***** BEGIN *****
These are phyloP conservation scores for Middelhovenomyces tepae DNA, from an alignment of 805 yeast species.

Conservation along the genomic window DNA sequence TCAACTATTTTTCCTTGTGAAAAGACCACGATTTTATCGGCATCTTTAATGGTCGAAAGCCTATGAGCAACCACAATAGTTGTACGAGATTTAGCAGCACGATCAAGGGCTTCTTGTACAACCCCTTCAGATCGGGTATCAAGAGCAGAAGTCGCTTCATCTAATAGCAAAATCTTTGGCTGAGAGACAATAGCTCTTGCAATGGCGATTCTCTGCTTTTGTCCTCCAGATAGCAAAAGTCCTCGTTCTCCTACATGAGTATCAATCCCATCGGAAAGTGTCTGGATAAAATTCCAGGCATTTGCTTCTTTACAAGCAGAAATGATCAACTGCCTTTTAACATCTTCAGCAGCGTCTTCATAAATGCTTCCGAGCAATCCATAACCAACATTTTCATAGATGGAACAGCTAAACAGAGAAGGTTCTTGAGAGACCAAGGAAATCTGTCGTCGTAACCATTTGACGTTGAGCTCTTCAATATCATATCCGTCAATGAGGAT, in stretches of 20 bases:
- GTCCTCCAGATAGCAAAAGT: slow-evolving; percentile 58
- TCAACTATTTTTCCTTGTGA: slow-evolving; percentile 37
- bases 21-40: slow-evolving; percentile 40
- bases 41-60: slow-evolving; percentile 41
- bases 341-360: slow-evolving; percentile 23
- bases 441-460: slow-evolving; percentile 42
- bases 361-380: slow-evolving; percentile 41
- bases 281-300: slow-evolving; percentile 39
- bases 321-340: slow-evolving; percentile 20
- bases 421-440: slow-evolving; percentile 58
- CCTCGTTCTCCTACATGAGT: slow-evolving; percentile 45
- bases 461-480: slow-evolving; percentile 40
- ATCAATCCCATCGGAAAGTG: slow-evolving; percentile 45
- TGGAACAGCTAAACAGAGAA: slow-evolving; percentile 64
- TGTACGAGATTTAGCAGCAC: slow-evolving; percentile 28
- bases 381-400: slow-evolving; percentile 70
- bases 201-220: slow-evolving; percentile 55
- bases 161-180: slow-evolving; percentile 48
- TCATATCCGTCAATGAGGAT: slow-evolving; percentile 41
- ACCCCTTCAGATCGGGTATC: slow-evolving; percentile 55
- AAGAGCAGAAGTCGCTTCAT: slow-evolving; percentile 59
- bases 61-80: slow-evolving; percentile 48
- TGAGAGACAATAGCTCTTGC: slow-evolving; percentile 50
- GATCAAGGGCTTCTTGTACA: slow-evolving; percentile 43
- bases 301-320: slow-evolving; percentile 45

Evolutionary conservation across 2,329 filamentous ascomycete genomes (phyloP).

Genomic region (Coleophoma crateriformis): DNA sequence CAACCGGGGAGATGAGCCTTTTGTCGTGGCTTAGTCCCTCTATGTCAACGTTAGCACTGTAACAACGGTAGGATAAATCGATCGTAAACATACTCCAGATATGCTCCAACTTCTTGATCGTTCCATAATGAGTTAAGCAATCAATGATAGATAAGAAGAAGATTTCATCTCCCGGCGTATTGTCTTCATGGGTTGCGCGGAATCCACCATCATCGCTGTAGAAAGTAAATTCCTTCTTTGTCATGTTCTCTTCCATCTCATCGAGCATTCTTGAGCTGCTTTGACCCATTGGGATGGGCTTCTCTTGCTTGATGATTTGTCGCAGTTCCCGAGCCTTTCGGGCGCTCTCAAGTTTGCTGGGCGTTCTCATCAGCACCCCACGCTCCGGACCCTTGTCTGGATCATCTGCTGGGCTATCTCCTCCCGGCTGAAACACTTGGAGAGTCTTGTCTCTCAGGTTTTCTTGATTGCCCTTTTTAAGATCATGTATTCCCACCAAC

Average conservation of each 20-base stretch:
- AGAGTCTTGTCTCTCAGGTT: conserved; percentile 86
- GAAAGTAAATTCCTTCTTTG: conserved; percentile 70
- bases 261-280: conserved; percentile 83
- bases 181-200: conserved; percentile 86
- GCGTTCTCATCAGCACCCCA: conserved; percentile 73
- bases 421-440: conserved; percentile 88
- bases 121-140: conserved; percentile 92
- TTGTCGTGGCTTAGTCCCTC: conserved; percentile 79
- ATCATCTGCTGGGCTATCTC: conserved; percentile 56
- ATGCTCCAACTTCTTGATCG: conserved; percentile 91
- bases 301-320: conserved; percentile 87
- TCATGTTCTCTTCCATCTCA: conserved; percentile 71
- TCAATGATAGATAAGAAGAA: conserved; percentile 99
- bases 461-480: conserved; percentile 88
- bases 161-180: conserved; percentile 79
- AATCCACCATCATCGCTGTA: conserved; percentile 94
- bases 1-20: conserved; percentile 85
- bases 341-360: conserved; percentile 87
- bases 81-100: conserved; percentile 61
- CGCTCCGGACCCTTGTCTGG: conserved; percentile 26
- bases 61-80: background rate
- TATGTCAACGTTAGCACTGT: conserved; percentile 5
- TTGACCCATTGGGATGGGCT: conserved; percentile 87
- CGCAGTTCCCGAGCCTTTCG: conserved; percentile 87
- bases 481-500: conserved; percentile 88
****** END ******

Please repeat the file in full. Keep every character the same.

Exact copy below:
These are phyloP conservation scores for Middelhovenomyces tepae DNA, from an alignment of 805 yeast species.

Conservation along the genomic window DNA sequence TCAACTATTTTTCCTTGTGAAAAGACCACGATTTTATCGGCATCTTTAATGGTCGAAAGCCTATGAGCAACCACAATAGTTGTACGAGATTTAGCAGCACGATCAAGGGCTTCTTGTACAACCCCTTCAGATCGGGTATCAAGAGCAGAAGTCGCTTCATCTAATAGCAAAATCTTTGGCTGAGAGACAATAGCTCTTGCAATGGCGATTCTCTGCTTTTGTCCTCCAGATAGCAAAAGTCCTCGTTCTCCTACATGAGTATCAATCCCATCGGAAAGTGTCTGGATAAAATTCCAGGCATTTGCTTCTTTACAAGCAGAAATGATCAACTGCCTTTTAACATCTTCAGCAGCGTCTTCATAAATGCTTCCGAGCAATCCATAACCAACATTTTCATAGATGGAACAGCTAAACAGAGAAGGTTCTTGAGAGACCAAGGAAATCTGTCGTCGTAACCATTTGACGTTGAGCTCTTCAATATCATATCCGTCAATGAGGAT, in stretches of 20 bases:
- GTCCTCCAGATAGCAAAAGT: slow-evolving; percentile 58
- TCAACTATTTTTCCTTGTGA: slow-evolving; percentile 37
- bases 21-40: slow-evolving; percentile 40
- bases 41-60: slow-evolving; percentile 41
- bases 341-360: slow-evolving; percentile 23
- bases 441-460: slow-evolving; percentile 42
- bases 361-380: slow-evolving; percentile 41
- bases 281-300: slow-evolving; percentile 39
- bases 321-340: slow-evolving; percentile 20
- bases 421-440: slow-evolving; percentile 58
- CCTCGTTCTCCTACATGAGT: slow-evolving; percentile 45
- bases 461-480: slow-evolving; percentile 40
- ATCAATCCCATCGGAAAGTG: slow-evolving; percentile 45
- TGGAACAGCTAAACAGAGAA: slow-evolving; percentile 64
- TGTACGAGATTTAGCAGCAC: slow-evolving; percentile 28
- bases 381-400: slow-evolving; percentile 70
- bases 201-220: slow-evolving; percentile 55
- bases 161-180: slow-evolving; percentile 48
- TCATATCCGTCAATGAGGAT: slow-evolving; percentile 41
- ACCCCTTCAGATCGGGTATC: slow-evolving; percentile 55
- AAGAGCAGAAGTCGCTTCAT: slow-evolving; percentile 59
- bases 61-80: slow-evolving; percentile 48
- TGAGAGACAATAGCTCTTGC: slow-evolving; percentile 50
- GATCAAGGGCTTCTTGTACA: slow-evolving; percentile 43
- bases 301-320: slow-evolving; percentile 45

Evolutionary conservation across 2,329 filamentous ascomycete genomes (phyloP).

Genomic region (Coleophoma crateriformis): DNA sequence CAACCGGGGAGATGAGCCTTTTGTCGTGGCTTAGTCCCTCTATGTCAACGTTAGCACTGTAACAACGGTAGGATAAATCGATCGTAAACATACTCCAGATATGCTCCAACTTCTTGATCGTTCCATAATGAGTTAAGCAATCAATGATAGATAAGAAGAAGATTTCATCTCCCGGCGTATTGTCTTCATGGGTTGCGCGGAATCCACCATCATCGCTGTAGAAAGTAAATTCCTTCTTTGTCATGTTCTCTTCCATCTCATCGAGCATTCTTGAGCTGCTTTGACCCATTGGGATGGGCTTCTCTTGCTTGATGATTTGTCGCAGTTCCCGAGCCTTTCGGGCGCTCTCAAGTTTGCTGGGCGTTCTCATCAGCACCCCACGCTCCGGACCCTTGTCTGGATCATCTGCTGGGCTATCTCCTCCCGGCTGAAACACTTGGAGAGTCTTGTCTCTCAGGTTTTCTTGATTGCCCTTTTTAAGATCATGTATTCCCACCAAC

Average conservation of each 20-base stretch:
- AGAGTCTTGTCTCTCAGGTT: conserved; percentile 86
- GAAAGTAAATTCCTTCTTTG: conserved; percentile 70
- bases 261-280: conserved; percentile 83
- bases 181-200: conserved; percentile 86
- GCGTTCTCATCAGCACCCCA: conserved; percentile 73
- bases 421-440: conserved; percentile 88
- bases 121-140: conserved; percentile 92
- TTGTCGTGGCTTAGTCCCTC: conserved; percentile 79
- ATCATCTGCTGGGCTATCTC: conserved; percentile 56
- ATGCTCCAACTTCTTGATCG: conserved; percentile 91
- bases 301-320: conserved; percentile 87
- TCATGTTCTCTTCCATCTCA: conserved; percentile 71
- TCAATGATAGATAAGAAGAA: conserved; percentile 99
- bases 461-480: conserved; percentile 88
- bases 161-180: conserved; percentile 79
- AATCCACCATCATCGCTGTA: conserved; percentile 94
- bases 1-20: conserved; percentile 85
- bases 341-360: conserved; percentile 87
- bases 81-100: conserved; percentile 61
- CGCTCCGGACCCTTGTCTGG: conserved; percentile 26
- bases 61-80: background rate
- TATGTCAACGTTAGCACTGT: conserved; percentile 5
- TTGACCCATTGGGATGGGCT: conserved; percentile 87
- CGCAGTTCCCGAGCCTTTCG: conserved; percentile 87
- bases 481-500: conserved; percentile 88